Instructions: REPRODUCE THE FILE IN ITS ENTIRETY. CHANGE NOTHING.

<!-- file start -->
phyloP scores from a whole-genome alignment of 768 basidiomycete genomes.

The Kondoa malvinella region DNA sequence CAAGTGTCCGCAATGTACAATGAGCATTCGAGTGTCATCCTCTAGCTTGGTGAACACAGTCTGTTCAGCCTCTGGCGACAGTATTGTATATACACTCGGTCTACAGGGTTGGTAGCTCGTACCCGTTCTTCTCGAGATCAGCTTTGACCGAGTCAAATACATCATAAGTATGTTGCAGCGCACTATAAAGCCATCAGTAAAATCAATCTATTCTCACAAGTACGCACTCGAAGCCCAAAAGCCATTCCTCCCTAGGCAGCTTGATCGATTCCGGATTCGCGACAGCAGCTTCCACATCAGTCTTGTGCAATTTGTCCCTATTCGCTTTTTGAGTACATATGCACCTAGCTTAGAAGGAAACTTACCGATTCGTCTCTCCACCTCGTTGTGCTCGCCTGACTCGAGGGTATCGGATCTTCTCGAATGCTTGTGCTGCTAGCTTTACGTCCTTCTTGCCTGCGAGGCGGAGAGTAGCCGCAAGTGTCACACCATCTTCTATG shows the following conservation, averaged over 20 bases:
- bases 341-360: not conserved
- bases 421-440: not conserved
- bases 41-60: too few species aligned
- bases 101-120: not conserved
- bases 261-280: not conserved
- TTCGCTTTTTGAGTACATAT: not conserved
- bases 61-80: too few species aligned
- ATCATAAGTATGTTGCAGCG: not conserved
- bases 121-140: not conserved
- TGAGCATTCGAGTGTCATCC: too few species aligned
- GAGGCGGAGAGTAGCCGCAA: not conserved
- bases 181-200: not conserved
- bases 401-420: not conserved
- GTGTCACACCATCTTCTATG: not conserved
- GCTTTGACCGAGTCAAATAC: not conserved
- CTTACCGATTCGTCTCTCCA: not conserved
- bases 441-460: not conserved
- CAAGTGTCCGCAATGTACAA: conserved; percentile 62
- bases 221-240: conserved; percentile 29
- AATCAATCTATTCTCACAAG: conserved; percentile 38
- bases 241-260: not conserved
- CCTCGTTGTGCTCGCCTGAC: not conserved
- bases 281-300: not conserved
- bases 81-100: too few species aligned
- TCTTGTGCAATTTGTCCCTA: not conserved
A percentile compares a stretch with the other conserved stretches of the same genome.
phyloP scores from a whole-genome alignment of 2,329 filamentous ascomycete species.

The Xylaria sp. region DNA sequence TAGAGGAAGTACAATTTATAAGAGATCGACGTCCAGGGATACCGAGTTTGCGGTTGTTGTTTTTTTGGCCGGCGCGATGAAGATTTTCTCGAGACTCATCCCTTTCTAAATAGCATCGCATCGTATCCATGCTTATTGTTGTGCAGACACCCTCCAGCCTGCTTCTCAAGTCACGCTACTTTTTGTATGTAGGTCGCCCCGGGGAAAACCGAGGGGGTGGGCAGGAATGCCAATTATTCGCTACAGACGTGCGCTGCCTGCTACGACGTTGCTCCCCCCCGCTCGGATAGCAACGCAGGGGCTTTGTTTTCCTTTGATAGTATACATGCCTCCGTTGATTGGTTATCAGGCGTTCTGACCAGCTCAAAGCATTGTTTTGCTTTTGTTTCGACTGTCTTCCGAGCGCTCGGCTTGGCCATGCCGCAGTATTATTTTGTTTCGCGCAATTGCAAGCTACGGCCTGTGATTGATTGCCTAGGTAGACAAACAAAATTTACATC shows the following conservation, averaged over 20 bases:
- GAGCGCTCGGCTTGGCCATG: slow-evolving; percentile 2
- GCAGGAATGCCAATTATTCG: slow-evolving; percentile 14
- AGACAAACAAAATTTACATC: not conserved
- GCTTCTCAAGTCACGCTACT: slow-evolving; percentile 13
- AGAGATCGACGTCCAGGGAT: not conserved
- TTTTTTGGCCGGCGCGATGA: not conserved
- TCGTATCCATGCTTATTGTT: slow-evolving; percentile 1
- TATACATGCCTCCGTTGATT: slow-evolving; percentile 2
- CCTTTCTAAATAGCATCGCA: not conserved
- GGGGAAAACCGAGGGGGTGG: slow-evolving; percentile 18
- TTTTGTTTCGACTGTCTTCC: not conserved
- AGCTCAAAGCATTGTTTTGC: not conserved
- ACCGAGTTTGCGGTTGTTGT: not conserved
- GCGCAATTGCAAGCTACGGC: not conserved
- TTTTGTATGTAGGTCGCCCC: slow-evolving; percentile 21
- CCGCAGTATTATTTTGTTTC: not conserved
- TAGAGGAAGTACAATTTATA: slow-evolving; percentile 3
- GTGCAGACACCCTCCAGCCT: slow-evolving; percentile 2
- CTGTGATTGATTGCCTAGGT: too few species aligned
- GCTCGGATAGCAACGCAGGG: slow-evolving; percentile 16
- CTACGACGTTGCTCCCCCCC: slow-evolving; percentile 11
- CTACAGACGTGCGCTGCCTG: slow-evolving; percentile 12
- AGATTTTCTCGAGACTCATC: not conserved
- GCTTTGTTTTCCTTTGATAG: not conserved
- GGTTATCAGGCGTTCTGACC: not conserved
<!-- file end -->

phyloP scores from a whole-genome alignment of 768 basidiomycete genomes.

The Kondoa malvinella region DNA sequence CAAGTGTCCGCAATGTACAATGAGCATTCGAGTGTCATCCTCTAGCTTGGTGAACACAGTCTGTTCAGCCTCTGGCGACAGTATTGTATATACACTCGGTCTACAGGGTTGGTAGCTCGTACCCGTTCTTCTCGAGATCAGCTTTGACCGAGTCAAATACATCATAAGTATGTTGCAGCGCACTATAAAGCCATCAGTAAAATCAATCTATTCTCACAAGTACGCACTCGAAGCCCAAAAGCCATTCCTCCCTAGGCAGCTTGATCGATTCCGGATTCGCGACAGCAGCTTCCACATCAGTCTTGTGCAATTTGTCCCTATTCGCTTTTTGAGTACATATGCACCTAGCTTAGAAGGAAACTTACCGATTCGTCTCTCCACCTCGTTGTGCTCGCCTGACTCGAGGGTATCGGATCTTCTCGAATGCTTGTGCTGCTAGCTTTACGTCCTTCTTGCCTGCGAGGCGGAGAGTAGCCGCAAGTGTCACACCATCTTCTATG shows the following conservation, averaged over 20 bases:
- bases 341-360: not conserved
- bases 421-440: not conserved
- bases 41-60: too few species aligned
- bases 101-120: not conserved
- bases 261-280: not conserved
- TTCGCTTTTTGAGTACATAT: not conserved
- bases 61-80: too few species aligned
- ATCATAAGTATGTTGCAGCG: not conserved
- bases 121-140: not conserved
- TGAGCATTCGAGTGTCATCC: too few species aligned
- GAGGCGGAGAGTAGCCGCAA: not conserved
- bases 181-200: not conserved
- bases 401-420: not conserved
- GTGTCACACCATCTTCTATG: not conserved
- GCTTTGACCGAGTCAAATAC: not conserved
- CTTACCGATTCGTCTCTCCA: not conserved
- bases 441-460: not conserved
- CAAGTGTCCGCAATGTACAA: conserved; percentile 62
- bases 221-240: conserved; percentile 29
- AATCAATCTATTCTCACAAG: conserved; percentile 38
- bases 241-260: not conserved
- CCTCGTTGTGCTCGCCTGAC: not conserved
- bases 281-300: not conserved
- bases 81-100: too few species aligned
- TCTTGTGCAATTTGTCCCTA: not conserved
A percentile compares a stretch with the other conserved stretches of the same genome.
phyloP scores from a whole-genome alignment of 2,329 filamentous ascomycete species.

The Xylaria sp. region DNA sequence TAGAGGAAGTACAATTTATAAGAGATCGACGTCCAGGGATACCGAGTTTGCGGTTGTTGTTTTTTTGGCCGGCGCGATGAAGATTTTCTCGAGACTCATCCCTTTCTAAATAGCATCGCATCGTATCCATGCTTATTGTTGTGCAGACACCCTCCAGCCTGCTTCTCAAGTCACGCTACTTTTTGTATGTAGGTCGCCCCGGGGAAAACCGAGGGGGTGGGCAGGAATGCCAATTATTCGCTACAGACGTGCGCTGCCTGCTACGACGTTGCTCCCCCCCGCTCGGATAGCAACGCAGGGGCTTTGTTTTCCTTTGATAGTATACATGCCTCCGTTGATTGGTTATCAGGCGTTCTGACCAGCTCAAAGCATTGTTTTGCTTTTGTTTCGACTGTCTTCCGAGCGCTCGGCTTGGCCATGCCGCAGTATTATTTTGTTTCGCGCAATTGCAAGCTACGGCCTGTGATTGATTGCCTAGGTAGACAAACAAAATTTACATC shows the following conservation, averaged over 20 bases:
- GAGCGCTCGGCTTGGCCATG: slow-evolving; percentile 2
- GCAGGAATGCCAATTATTCG: slow-evolving; percentile 14
- AGACAAACAAAATTTACATC: not conserved
- GCTTCTCAAGTCACGCTACT: slow-evolving; percentile 13
- AGAGATCGACGTCCAGGGAT: not conserved
- TTTTTTGGCCGGCGCGATGA: not conserved
- TCGTATCCATGCTTATTGTT: slow-evolving; percentile 1
- TATACATGCCTCCGTTGATT: slow-evolving; percentile 2
- CCTTTCTAAATAGCATCGCA: not conserved
- GGGGAAAACCGAGGGGGTGG: slow-evolving; percentile 18
- TTTTGTTTCGACTGTCTTCC: not conserved
- AGCTCAAAGCATTGTTTTGC: not conserved
- ACCGAGTTTGCGGTTGTTGT: not conserved
- GCGCAATTGCAAGCTACGGC: not conserved
- TTTTGTATGTAGGTCGCCCC: slow-evolving; percentile 21
- CCGCAGTATTATTTTGTTTC: not conserved
- TAGAGGAAGTACAATTTATA: slow-evolving; percentile 3
- GTGCAGACACCCTCCAGCCT: slow-evolving; percentile 2
- CTGTGATTGATTGCCTAGGT: too few species aligned
- GCTCGGATAGCAACGCAGGG: slow-evolving; percentile 16
- CTACGACGTTGCTCCCCCCC: slow-evolving; percentile 11
- CTACAGACGTGCGCTGCCTG: slow-evolving; percentile 12
- AGATTTTCTCGAGACTCATC: not conserved
- GCTTTGTTTTCCTTTGATAG: not conserved
- GGTTATCAGGCGTTCTGACC: not conserved